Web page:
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Dreambed, 5.11b, 8 Pitches
Route

Dreambed, 5.11b, 8 Pitches

 
Dreambed, 5.11b, 8 Pitches

Page Type: Route

Location: Alberta, Canada, North America

Lat/Lon: 51.12361°N / 115.11667°W

Object Title: Dreambed, 5.11b, 8 Pitches

Route Type: Trad Climbing

Season: Summer

Time Required: Most of a day

Rock Difficulty: 5.11b (YDS)

Number of Pitches: 8

Route Quality: 
 - 1 Votes
 

 

Page By: Dow Williams

Created/Edited: Sep 24, 2009 / Mar 29, 2013

Object ID: 556739

Hits: 1570 

Page Score: 81.18%  - 13 Votes 

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Overview/Approach

 
Dreambed, 5.11b
6th Pitch- 35m- 5.10c

THE FULL 8 PITCH VERSION
This Red Shirt area route has a shorter version posted on Summitpost, a bail midway through the route, after four pitches. Both my partner and I felt the crux move of the climb could easily be the finger lock, slightly run out slab move on pitch six. This move might have stiffened since the route was established (by part of the textured slab falling away). The last pitch (intersecting the classic Red Shirt traverse) is a stellar pitch not to be missed as well. Dreambed was pleasant enough with several interesting moves on decent rock. Neither of us (both of us have climbed most of the routes on Yam) are familiar with the first accentors for this route, Mooney, Akitt and Morrison, but concur the route is quite soft at the grade. In fact every pitch could be downgraded in comparison to typical Yam climbing.
 
Dreambed, 5.11b
7th-8th Pitches- 55m- 5.10a
 
Dreambed, 5.11b
 

The first pitch is given a 5.10 grade but definitely feels more like 5.9. It is a short, but pleasant pure trad play on an easy corner. The second pitch has a 5.11 grade, but felt more in the upper 5.10 range. The fun move here comes via a traverse below a scoop out to a mini arête out right, a fairly physical move on good rock. The third pitch involves a real short face that might have one move at the grade (upper 5.10) which lands you on a decent ledge. The fourth pitch has a hard to clip first bolt off the ledge for shorter folks, but runs nicely if you stay left at the start, up to a corner below a sizable roof. Use long runners and traverse left under the roof and continue on with some rope drag on easy ground to combine with the easy 5th pitch (full rope stretcher). The sixth pitch angles way out left, easy ground at first, following mostly bolts which land you at perhaps the best climbing of the day, a fantastic slab wall with small features to navigate, the most critical being a traverse left to a shallow seam, making an aggressive finger lock and drastic move up on broken slab (read slick) to a comfortable belay. The last two pitches can be combined with solid double rope management. This long pitch consists of a challenging 5.8-9 move soon off of the belay (traverse right over bulge), then easy climbing up to the mid station and finishes with a great slab-corner pitch (again, more like 5.9 hand and finger jams than 5.10) that leads to a bolted belay just below the top of Yamnuska. Although the topo shows both the first and last pitch as 3” cracks, I never placed anything larger than a 2” on either pitch.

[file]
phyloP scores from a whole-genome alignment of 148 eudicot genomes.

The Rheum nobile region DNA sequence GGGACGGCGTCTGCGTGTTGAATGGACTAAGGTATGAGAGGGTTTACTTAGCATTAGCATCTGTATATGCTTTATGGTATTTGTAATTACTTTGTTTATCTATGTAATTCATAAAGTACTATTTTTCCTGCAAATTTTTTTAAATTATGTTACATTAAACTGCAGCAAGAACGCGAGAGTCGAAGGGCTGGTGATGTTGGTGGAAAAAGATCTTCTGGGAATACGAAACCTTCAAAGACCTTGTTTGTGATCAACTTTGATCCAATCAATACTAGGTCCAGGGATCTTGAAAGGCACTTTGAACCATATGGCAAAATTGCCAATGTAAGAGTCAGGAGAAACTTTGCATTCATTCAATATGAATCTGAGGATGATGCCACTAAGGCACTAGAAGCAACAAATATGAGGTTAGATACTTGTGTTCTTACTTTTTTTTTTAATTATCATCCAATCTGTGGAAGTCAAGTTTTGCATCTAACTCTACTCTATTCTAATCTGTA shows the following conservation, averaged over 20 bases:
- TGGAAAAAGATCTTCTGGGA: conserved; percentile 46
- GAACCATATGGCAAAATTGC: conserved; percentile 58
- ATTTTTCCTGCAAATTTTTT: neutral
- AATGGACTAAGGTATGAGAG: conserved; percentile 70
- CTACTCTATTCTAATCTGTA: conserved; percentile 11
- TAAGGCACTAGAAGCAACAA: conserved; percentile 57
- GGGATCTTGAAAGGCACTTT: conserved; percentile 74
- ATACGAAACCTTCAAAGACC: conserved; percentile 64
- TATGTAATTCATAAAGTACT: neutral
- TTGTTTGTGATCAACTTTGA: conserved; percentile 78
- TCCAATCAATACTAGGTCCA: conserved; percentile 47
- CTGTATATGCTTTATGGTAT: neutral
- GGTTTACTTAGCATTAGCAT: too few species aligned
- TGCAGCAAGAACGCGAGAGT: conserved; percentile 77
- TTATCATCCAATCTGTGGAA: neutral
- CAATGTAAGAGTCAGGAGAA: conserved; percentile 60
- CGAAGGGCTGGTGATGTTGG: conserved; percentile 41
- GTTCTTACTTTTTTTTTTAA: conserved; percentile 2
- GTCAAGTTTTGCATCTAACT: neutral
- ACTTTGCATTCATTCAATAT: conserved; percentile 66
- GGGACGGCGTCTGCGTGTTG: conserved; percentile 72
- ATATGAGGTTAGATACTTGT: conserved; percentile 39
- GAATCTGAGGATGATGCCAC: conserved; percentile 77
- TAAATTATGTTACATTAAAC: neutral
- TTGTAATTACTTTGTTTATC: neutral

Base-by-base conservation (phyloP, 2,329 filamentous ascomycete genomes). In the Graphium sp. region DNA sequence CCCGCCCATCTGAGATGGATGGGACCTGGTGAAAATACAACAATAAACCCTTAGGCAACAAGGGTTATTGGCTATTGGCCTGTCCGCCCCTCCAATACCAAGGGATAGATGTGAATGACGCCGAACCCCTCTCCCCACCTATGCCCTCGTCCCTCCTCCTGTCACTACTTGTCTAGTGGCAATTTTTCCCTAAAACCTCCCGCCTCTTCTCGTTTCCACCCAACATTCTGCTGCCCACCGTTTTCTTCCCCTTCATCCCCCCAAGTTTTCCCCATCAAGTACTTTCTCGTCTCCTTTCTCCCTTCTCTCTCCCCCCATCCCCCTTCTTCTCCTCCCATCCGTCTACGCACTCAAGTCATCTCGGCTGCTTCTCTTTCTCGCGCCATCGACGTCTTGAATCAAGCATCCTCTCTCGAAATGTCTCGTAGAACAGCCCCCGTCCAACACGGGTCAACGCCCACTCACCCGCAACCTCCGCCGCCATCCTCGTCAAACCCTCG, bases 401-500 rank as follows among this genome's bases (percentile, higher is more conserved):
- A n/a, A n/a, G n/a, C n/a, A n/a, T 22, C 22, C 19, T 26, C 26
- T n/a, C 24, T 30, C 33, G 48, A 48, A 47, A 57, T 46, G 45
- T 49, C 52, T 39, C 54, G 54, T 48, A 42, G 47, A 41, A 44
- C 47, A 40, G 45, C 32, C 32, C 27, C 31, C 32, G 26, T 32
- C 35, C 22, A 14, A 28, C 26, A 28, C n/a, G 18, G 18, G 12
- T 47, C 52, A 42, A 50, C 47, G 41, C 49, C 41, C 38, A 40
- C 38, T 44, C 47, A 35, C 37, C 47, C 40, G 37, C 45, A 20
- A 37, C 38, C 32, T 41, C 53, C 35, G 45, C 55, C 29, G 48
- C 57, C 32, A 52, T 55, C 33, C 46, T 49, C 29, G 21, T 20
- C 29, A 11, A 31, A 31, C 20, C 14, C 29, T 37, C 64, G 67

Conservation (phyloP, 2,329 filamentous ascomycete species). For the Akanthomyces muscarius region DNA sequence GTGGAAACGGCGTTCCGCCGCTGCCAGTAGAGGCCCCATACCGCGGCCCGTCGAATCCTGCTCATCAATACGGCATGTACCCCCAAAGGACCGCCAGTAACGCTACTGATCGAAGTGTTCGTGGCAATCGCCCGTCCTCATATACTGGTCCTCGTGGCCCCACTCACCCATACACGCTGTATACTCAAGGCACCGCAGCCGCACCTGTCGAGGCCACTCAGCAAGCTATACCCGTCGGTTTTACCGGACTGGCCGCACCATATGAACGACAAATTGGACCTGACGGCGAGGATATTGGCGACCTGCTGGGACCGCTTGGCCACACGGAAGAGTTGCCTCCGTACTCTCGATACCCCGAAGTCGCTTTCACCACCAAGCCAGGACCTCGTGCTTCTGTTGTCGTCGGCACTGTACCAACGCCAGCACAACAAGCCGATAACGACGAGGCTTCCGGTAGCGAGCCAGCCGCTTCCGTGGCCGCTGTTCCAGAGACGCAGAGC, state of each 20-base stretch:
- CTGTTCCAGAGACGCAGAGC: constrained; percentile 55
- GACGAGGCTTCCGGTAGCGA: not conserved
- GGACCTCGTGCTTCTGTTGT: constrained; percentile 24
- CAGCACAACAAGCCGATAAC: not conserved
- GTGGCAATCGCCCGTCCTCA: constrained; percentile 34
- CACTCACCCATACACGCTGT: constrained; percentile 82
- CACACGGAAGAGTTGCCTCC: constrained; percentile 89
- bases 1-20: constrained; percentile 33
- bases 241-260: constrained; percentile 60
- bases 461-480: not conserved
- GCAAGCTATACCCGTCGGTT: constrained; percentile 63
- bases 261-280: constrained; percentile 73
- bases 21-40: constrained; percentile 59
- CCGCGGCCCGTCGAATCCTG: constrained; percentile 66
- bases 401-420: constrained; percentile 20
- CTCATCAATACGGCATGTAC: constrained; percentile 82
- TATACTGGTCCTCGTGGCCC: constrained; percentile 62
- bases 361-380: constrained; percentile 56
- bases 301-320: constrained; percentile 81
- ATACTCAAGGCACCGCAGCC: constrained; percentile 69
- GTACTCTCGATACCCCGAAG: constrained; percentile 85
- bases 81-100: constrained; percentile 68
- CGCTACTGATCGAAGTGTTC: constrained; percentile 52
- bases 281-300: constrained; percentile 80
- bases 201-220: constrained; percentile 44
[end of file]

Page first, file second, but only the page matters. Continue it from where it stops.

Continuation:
Follow the climber’s path to the base of Yamnuska. Turn right and follow the trail along Yamnuska’s base for approximately 600’ to where it descends slightly below a blocky buttress on your left. To the right of this buttress above is the prominent “Forbidden” corner. Continue another 40m right to an obvious right facing corner directly behind a significant tree.

Route Description

800’+/-, 8 Pitches, 5.11b

1st Pitch- 25m- 5.10a/ As before mentioned, seems soft for the grade. Take the easy, but fun, corner up to its top and a bolted belay. Even though the topo references 3” on this corner as well as the last pitch, a 3” was not needed on either. Place gear at will.